Politi­cians in­vent­ing wild salmon to pacify an­glers and jus­tify rapidly ex­pand­ing fish-farm­ing marks a new low


Imag­i­nary wild salmon are the lat­est Scot­tish Gov­ern­ment in­ven­tion

The first thing an­glers book­ing fish­ing do is ask about the Con­ser­va­tion Lim­its for the river. Cat­e­gory 1 is what they want; with dis­cre­tion, boards can al­low some fish to be kept and eaten. Cat­e­gory 2 rivers can too, but with ex­tra cau­tion. Cat­e­gory 3 rivers are to­tal re­lease – you hook the fish and then you un-hook it.

Hav­ing been bruised by the dis­cov­ery that an­glers re­ally care about this, the Scot­tish Gov­ern­ment un­cer­e­mo­ni­ously jet­ti­soned last year’s cat­e­gories. Ma­rine Scot­land Science (MSS) t hen re-graded many Scot­tish rivers up­wards, restor­ing con­trol to lo­cal man­agers in an at­tempt to pacify irate an­glers and claim to be manag­ing sci­en­tif­i­cally.

How­ever, the hastily as­sem­bled model for 2017’s grades risks gov­ern­ment be­com­ing a laugh­ing stock. Rivers have been as­sessed as hav­ing fab­u­lous mi­gra­tions be­long­ing to La La Land. To ar­rive at th­ese in­flated num­bers a river’s ‘wet­ted area’, or to­tal wa­ter vol­ume, has been cal­cu­lated. But salmon do not breed in ‘wet­ted ar­eas’, they need oxy­genated gravel.

For 2015 the Spey is ac­corded over 100,000 breed­ing salmon; the Brora, where about 400 were caught, ap­par­ently had a run of 8,000; the Dee en­joyed a the­o­ret­i­cal run of 30,000 although an­glers hardly con­tacted any. The River Helms­dale, which has a counter val­i­dated by gov­ern­ment cam­eras, had a proven 2015 run of 3,400 against the model’s imag­i­nary fig­ure of 11,000.

Con­jur­ing up th­ese imag­i­nary shoals as­sumes the whole river ac­com­mo­dates spawn­ing

One emi­nent bi­ol­o­gist sug­gested that Gov­ern­ment charts re­sem­ble ‘a naive un­der­grad­u­ate’s early at­tempts’

salmon. Dead stretches – sheet bedrock, sticky peaty deeps, mud plains, tum­bling rapids – are al­lowed the same breed­ing sig­nif­i­cance as riffly gravel where fish can ac­tu­ally bury their eggs.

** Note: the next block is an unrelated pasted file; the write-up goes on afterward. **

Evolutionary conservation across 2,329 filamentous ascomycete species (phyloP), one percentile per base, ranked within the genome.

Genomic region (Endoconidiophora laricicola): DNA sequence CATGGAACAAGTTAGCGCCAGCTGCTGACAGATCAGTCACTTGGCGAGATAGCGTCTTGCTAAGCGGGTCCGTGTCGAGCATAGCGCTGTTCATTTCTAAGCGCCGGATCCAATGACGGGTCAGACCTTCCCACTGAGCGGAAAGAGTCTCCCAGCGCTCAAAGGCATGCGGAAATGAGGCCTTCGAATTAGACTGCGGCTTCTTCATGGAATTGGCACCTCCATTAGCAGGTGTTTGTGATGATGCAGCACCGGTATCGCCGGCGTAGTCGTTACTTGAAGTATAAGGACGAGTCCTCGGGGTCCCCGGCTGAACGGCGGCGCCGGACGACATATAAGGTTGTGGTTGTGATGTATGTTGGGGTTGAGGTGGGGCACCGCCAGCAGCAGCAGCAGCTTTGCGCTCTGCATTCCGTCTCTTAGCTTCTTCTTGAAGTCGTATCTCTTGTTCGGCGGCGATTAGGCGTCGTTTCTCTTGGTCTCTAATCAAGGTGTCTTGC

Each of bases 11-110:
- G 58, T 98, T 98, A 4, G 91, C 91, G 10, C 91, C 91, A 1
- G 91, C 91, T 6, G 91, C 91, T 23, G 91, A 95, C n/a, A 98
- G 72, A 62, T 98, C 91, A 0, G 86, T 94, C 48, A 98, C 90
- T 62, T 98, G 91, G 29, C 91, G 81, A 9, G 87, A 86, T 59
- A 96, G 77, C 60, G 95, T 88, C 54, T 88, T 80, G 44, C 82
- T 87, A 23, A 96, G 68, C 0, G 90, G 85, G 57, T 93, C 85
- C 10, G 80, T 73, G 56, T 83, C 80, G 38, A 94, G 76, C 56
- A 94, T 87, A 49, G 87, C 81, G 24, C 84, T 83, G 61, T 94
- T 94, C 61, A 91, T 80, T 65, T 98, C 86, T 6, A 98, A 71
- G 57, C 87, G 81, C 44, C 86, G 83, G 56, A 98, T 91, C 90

Rod catches ex­pose the hol­low­ness of th­ese fan­tasy runs. The Spey had 100,000 fish swarm­ing up it but some­how only 7,000 were caught. The Cree had a the­o­ret­i­cal run of 6,500 but the dumb an­glers could only re­move 300.

Com­men­ta­tors piled in scorn­fully, cri­tiquing in de­tail the sim­plis­tic MSS model. Glas­gow Univer­sity’s Ecol­ogy Cen­tre high­lighted t he crude­ness of us­ing Ord­nance Sur­vey map­ping data in­stead of real-life habi­tat map­ping. Proper map­ping ex­ists – the River Lochy for ex­am­ple has habi­tat-mapped the whole sys­tem – but MSS never sought the in­for­ma­tion. Its num­bers are par­tic­u­larly adrift on the west coast.

The emi­nent bi­ol­o­gist Dr James Mer­ry­weather, who is based in Kyle of Lochalsh, sug­gested that Gov­ern­ment charts re­sem­ble, ‘a naïve un­der­grad­u­ate’s early at­tempts’. He dis­sected the math­e­mat­i­cal method used to ar­rive at salmon pop­u­la­tion trends, de­scrib­ing it as flawed and in­com­pre­hen­si­ble.

So why is all this non­sense hap­pen­ing? The an­swer is that in Scot­land ev­ery­thing is po­lit­i­cal. A totemic tri­umph was needed to divert at­ten­tion from the aban­don­ment of the fish­eries bill, so step for­ward con­ser­va­tion grad­ing.

More cyn­i­cally, it con­cerns the gov­ern­ment’s plan to ac­cel­er­ate aqua­cul­ture. Help­ing Nor­way out-source Scot­tish sea-lochs to feed China with fish has a weird, ir­re­sistible ap­peal to our po­lit­i­cal over­lords, with pro­duc­tion to dou­ble by 2030. But as ex­pan­sion onto new sites is con­strained by lengthy plan­ning en­quiries, aqua­cul­ture’s pet poo­dle SEPA is scrap­ping old con­tain­ment vol­umes of a max­i­mum 2,400 tons of salmon on one unit, and pre­par­ing to sign off mega multi-mil­lion fish units. Mul­ti­ply­ing the num­ber of cages below ex­ist­ing farms neatly side­steps pub­lic protest.

Now, the last ob­sta­cle – dis­ap­pear­ing wild salmon pop­u­la­tions – melts away if they are sud­denly in dra­matic re­cov­ery. Prob­lem sorted. For­get yes­ter­day’s hor­rors, rock­et­ing par­a­site lev­els, chem­i­cal in­puts up by a thou­sand per cent, salmon in­ad­ver­tently boiled to death in the des­per­ate search for ever-fiercer lice con­trols, for­get that Mon­terey Bay’s Seafood Watch as­sess­ing 53 world salmon sources on 10 health cri­te­ria warns against eat­ing only one – Scot­tish farm salmon – just turn the west coast into a gi­ant fish pro­duc­tion unit.

One day some­one will ask who has drummed up th­ese dan­ger­ous fic­tions rul­ing an­glers. Then the chick­ens – poul­try waste, sur­re­aly, is salmon farm­ers’ new cheap feed­source – will come home to roost.

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